Scout Analysis: No Cedric, No Problem
RB Matt Forte (Warren Wimmer Photo)
RB Matt Forte (Warren Wimmer Photo)
Publisher
Posted Jun 24, 2008


The Chicago Bears were 30th in the league running the ball in 2007 at 83.1 yards per contest and dead last at 3.1 yards per carry. Now with Cedric Benson no longer in the equation, will the ground game get better or worse? JC breaks down the situation and offers five reasons to be optimistic for 2008.

Benson made the offense way too predictable most of last season
Cedric Benson was always a poor blocker in pass protection and an even worse receiver out of the backfield, which forced offensive coordinator Ron Turner to use Adrian Peterson in obvious passing situations. As a result, enemy defenses knew exactly what to expect based on the personnel in the Chicago backfield. If Benson was in the game, more often that not he was going to get the ball; if Peterson was in the game, more often than not it was going to be a pass.

Matt Forte is already light years better as a receiver than Benson ever was and may have been the best blocking tailback in his draft class, so Turner can feel comfortable leaving Forte on the field whether it's 1st-and-10, 2nd-and-5, or 3rd-and-12.

Forte won't be able to sign his contract and retire on the same day
There has been plenty of speculation surrounding Benson that he enjoyed getting paid to play football but never truly wanted to play football. Even as a 12th-round draft pick of the Dodgers back in 2001, he stuck around the game of baseball just long enough to get a few healthy paychecks before returning to the University of Texas to focus on his pigskin career. Once Benson received $17 million in guaranteed money from the Bears as the No. 4-overall pick three years ago, it's possible that the drive and determination he needed to live up to his lofty draft status instantly disappeared.

While Forte will certainly be paid well once he signs his name on the dotted line, he won't be guaranteed millions and millions of dollars as a second-rounder and will undoubtedly make the brunt of his money with his second NFL contract – meaning he'll have to earn it on Sunday.


RB Adrian Peterson
Jonathan Daniel/Getty Images

Nobody ever accused Peterson of dogging it
Fellow first-round flop Michael Haynes was asked about Benson recently by the Chicago Sun-Times, and he did not pull many punches on the subject. Haynes said that Benson was lazy with his workout regimen, not a hard worker in practice, and used to being coddled by his coaches, which instantly put him at odds with the majority of his teammates in the locker room – the 36-day contract holdout that caused him to miss all of training camp his rookie year didn't help either. In hindsight, trading Thomas Jones to the Jets, fresh off back-to-back 1,200-yard seasons on the ground, seems ludicrous since Benson did almost nothing to earn the starting job.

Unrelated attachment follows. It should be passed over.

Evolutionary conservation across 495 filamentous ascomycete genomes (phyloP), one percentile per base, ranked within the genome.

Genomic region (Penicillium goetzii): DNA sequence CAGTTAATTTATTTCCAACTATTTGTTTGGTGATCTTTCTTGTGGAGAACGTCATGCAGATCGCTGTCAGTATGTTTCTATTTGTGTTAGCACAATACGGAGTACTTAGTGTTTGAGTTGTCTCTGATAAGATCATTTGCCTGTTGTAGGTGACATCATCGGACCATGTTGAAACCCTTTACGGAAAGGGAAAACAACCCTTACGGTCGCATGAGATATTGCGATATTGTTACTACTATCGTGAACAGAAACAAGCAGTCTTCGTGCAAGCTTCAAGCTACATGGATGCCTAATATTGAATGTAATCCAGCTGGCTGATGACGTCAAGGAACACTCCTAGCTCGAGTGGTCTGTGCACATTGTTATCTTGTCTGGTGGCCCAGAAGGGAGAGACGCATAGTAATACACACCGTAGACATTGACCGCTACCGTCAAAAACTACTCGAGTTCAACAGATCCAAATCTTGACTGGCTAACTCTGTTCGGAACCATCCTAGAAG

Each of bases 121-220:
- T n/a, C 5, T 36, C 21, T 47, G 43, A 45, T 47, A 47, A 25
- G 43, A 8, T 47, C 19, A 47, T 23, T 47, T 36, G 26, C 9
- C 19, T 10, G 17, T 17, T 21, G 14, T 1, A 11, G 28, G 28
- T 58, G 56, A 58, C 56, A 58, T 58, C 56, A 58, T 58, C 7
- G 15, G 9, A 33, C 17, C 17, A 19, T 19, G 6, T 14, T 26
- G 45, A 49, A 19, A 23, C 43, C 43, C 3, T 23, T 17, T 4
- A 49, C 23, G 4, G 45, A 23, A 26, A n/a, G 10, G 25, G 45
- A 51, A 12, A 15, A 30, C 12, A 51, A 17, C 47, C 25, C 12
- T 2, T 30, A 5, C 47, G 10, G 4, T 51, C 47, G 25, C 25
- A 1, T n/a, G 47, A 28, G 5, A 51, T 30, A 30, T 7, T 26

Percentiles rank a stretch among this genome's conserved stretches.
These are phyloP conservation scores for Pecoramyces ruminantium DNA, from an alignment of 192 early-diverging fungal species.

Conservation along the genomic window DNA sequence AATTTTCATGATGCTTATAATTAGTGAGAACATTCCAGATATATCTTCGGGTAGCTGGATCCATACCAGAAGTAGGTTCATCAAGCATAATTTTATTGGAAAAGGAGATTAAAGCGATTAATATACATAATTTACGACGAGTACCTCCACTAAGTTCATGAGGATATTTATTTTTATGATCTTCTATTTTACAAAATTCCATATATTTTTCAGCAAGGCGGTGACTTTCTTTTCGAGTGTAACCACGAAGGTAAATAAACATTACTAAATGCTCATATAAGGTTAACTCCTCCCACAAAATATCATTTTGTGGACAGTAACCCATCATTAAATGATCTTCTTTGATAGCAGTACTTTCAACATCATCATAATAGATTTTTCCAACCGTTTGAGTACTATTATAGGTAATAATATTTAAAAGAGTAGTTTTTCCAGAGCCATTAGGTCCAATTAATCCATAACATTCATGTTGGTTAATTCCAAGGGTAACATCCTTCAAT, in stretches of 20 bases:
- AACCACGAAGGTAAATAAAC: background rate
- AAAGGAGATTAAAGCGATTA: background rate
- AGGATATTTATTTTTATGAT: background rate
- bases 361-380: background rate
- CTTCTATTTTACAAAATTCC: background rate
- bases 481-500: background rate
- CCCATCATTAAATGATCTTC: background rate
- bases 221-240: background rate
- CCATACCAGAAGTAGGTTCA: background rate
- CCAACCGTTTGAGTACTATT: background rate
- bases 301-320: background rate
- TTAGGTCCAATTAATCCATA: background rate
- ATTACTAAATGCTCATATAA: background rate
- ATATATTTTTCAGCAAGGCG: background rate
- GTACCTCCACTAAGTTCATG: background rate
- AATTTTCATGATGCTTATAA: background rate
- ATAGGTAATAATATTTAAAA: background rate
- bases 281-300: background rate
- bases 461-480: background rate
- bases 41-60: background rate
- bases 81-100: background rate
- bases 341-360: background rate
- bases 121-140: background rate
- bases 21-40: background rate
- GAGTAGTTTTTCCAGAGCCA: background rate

Peterson may have only averaged 3.4 yards per carry in 2007, the same as Benson, but he fought tooth and nail for every inch and proved it by carrying half the Green Bay defense into the end zone for a dramatic touchdown at bone-chilling Soldier Field in Week 16.

It will be easier to work Wolfe into the lineup to see what he can do
Generously listed at 5-7 and 186 pounds, nobody is expecting Garrett Wolfe to duplicate the prolific success he had at Northern Illinois. That being said, general manager Jerry Angelo fell in love with the diminutive ball-carrier at a private workout in DeKalb and felt the need to reach for him in Round 3 of the draft a year ago – he was considered by most every talent evaluator to be a sixth- or seventh-round prospect. Yet Wolfe still had all kinds of trouble getting on the field consistently as a rookie because of the offensive commitment to Benson, logging only 31 carries for 85 yards and catching just nine passes for another 117.

Forte is in line to get the majority of the workload in the backfield but probably isn't going to see 20-25 touches every week, plus Wolfe may offer a more effective change of pace than Peterson because of his game-breaking speed.

A unified locker room is a happy locker room
Most of the players have said all the right things when asked about Benson both before and after he was waived by the organization. But if you take a minute to read between the lines, it's not hard to figure out that he was never very popular amongst his teammates and did little to endear himself to the Windy City community. Whether he was boasting about how fast he would leapfrog Jones on the depth chart, leaving the sideline early during a preseason game, or getting arrested back in Texas on two alcohol-related charges in the span of five weeks, Benson wasn't much of a man on or off the field.

Not having to deal with him anymore should be a sigh of relief for the entire franchise and will give the good-guy triumvirate of Forte, Peterson, and Wolfe an opportunity to make the running game better in 2008.

John Crist is the Publisher of Bear Report and a member of the Professional Football Writers of America. To read him every day, visit BearReport.com and become a Chicago Bears insider.



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RB Cedric Benson (profile)
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